ROBOT SHERLOCK – and other oddities. by Bo Gerard


In an article I recently posted – OH, THE GIGS WE HAVE DONE – I mentioned that I performed as a “Robot Sherlock Holmes” at some trade shows in Las Vegas, in the early 90’s. (I have also previously written about Mannequin Posing in an older blog.) My new friend-in magic, Robert Baxt, commented that I could write a whole article just about this Robot Sherlock thing. So, here it is!


So, the big question is, “How does a performer find himself in such a position?” Well, it all starts with my training. In NYC, I trained in Dance (Jazz, Modern & Tap), Circus Skills (with the famed Nina & Gregori Fedin of the Moscow Circus), and Mime (with a student of the great Grotowski, and with Daniel Stein, a celebrated Le Coq performer). All this studying was meant to prepare me for a life in physical and musical theater.

But then a surprising new opportunity presented itself – combining these skills to portray a mannequin or animatron. It was a brand-new thing in NYC, and agents were scrambling to find trained performers who could do this work in Department Stores, Fashion Shows and at Trade Shows. Even after Gretchen and I moved to Dallas, agents were calling to ask if we could match a party theme, corporate campaign or promotional character, using our Mannequin/Robot skills. It was crazy!!!


There were only a handful of us doing it, for the first few years, and the work was plentiful and financially rewarding. I even incorporated some magic effects as Robot Sherlock, like hiding a Fism Flash in the palm of my glove, so I could “take a photo” of my audience with an invisible camera. The work was hell on your knees and other joints, but we suffer for our art, yes? (and for the rent money) After a while it was everywhere, and less rigorously trained and lower paid performers were being hired, so it got a little schlocky. And so, it went from Sherlock to schlock.


But in its heyday, the audiences ate it up. Today’s distracted, hurried & jaded audiences would most likely not be as interested. And not many of today’s performers would put the time into the training or endure the bone-numbing hours on a pedestal. Oh well, it was fun while it lasted.

And now I must go and ice my knee!

OH, THE GIGS WE HAVE DONE! – Bo in the trenches by Bo Gerard


We all have gigs that stick out in our memory for one reason or another – whether it was a great audience, a cool venue, or a maybe a unique and totally weird situation. After performing around 12,000 shows during the last 40 years, it is safe to say that I have done my share of unusual gigs. The show I did at the International Tattoo Expo comes to mind, and it was a doozy. I’ll get back to that one later.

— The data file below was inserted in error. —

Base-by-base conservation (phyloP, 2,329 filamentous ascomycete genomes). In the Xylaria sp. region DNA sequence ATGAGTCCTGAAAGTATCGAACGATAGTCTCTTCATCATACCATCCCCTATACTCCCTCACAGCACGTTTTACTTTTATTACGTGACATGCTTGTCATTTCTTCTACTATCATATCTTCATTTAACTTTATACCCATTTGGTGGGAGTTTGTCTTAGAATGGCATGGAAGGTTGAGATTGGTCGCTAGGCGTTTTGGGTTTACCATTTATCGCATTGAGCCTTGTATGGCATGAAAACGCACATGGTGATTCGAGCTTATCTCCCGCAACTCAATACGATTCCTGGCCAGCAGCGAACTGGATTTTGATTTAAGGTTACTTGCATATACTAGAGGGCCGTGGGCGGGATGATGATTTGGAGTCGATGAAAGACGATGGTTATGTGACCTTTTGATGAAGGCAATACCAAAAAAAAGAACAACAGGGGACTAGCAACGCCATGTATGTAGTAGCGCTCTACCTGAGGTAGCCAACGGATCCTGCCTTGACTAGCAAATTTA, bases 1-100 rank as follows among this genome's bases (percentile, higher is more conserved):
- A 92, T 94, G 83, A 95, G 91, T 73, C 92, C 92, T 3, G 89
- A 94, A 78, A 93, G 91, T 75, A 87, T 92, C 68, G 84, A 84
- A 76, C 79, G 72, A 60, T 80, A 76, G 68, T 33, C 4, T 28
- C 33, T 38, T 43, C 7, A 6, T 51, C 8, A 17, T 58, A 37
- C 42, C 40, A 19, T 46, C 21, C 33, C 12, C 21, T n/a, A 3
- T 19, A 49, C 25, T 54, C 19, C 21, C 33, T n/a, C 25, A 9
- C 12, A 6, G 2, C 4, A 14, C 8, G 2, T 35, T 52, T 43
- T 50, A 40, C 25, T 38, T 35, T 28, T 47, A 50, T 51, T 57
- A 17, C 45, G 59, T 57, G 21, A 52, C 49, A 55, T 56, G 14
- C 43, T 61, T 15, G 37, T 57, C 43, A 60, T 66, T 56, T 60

I once performed in a 7-11 at 7am, to the astonishment of the morning coffee and donut crowd. Then there was the time I did an outdoor show at an upscale shopping center, for their Christmas Tree lighting, and the temperature was 29 degrees. At one gig years ago, at the Infomart, I was placed on a pedestal, and lasers where projected on to my unItard-clad body. (Really!)


At various trade shows, over the years, I have been a human puppet, a robotic Sherlock homes, a mad scientist, the Statue of Liberty, Albert Einstein, and other strange characters too numerous to mention. I have performed in the window of the New York Macy’s store at Christmas time. I have ridden on a float, going up 5th Avenue, impersonating a certain, once-famous, burger company clown.


And then there was the International Tattoo Expo. My show was to take place right after the tattoo competitions, where contestants strutted their stuff to win accolades and prizes. There was some amazing ink out there on that stage, but one gentleman stole the show. The category was “best full body tattooing”. After the other contestants had come and gone, a man who was standing quietly off stage, dressed in a robe, suddenly removed the robe and walked onto the stage. He was wearing what might best be described as a “sock”. But t wasn’t on his foot. He was covered in tattoos, from head to foot. It looked like he had an easy win, but he had one more surprise for the four judges, sitting on the stage. He walked over and whispered something to the judges and they motioned him to continue. He then turned his back to the judges and, bending over, showed them his “ace in the hole”, so to speak. The look of surprise and delight on the judges faces said it all. He was declared the winner of the ‘Full Body’ category, and left the stage with a trophy and a hearty round of applause. It was a hard act to follow.


Now tell me about YOUR most interesting gigs!